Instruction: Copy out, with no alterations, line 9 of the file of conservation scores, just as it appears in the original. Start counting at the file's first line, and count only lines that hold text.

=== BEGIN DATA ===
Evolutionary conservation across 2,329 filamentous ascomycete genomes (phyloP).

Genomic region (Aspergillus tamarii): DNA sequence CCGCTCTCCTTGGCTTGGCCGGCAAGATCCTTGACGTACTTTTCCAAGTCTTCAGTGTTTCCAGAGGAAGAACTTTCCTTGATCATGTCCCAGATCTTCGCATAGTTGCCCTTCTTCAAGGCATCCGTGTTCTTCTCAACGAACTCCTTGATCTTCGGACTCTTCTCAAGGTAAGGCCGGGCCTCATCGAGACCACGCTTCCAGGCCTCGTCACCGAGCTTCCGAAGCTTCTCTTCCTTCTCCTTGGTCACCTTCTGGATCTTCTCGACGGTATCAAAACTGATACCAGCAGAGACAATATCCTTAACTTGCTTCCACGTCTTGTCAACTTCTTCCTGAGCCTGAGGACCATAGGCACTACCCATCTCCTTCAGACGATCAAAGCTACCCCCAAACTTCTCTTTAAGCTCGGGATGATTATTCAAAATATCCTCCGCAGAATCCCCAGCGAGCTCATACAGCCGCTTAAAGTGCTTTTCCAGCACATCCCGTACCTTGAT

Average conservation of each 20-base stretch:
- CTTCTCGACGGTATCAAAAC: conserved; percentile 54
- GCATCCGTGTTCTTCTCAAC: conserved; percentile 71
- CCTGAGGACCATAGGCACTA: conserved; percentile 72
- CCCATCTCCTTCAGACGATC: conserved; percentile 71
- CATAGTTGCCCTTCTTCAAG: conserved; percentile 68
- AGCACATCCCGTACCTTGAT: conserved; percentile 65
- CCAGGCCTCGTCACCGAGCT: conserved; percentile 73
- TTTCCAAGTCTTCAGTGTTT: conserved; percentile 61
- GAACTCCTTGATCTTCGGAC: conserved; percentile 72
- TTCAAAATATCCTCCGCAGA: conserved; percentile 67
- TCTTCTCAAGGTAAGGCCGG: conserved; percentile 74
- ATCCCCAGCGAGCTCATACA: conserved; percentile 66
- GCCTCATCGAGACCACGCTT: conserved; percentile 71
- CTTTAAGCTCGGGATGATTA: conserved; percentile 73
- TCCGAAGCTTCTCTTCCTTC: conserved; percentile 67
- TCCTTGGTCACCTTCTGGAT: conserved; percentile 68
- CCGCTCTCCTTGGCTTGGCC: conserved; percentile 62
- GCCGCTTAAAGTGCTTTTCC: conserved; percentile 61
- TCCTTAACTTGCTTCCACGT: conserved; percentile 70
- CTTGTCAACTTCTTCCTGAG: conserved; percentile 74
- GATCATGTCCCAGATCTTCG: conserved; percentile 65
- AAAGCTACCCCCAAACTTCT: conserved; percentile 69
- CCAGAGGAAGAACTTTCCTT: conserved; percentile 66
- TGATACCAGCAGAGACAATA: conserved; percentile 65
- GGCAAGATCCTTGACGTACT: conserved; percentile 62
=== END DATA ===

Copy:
- AGCACATCCCGTACCTTGAT: conserved; percentile 65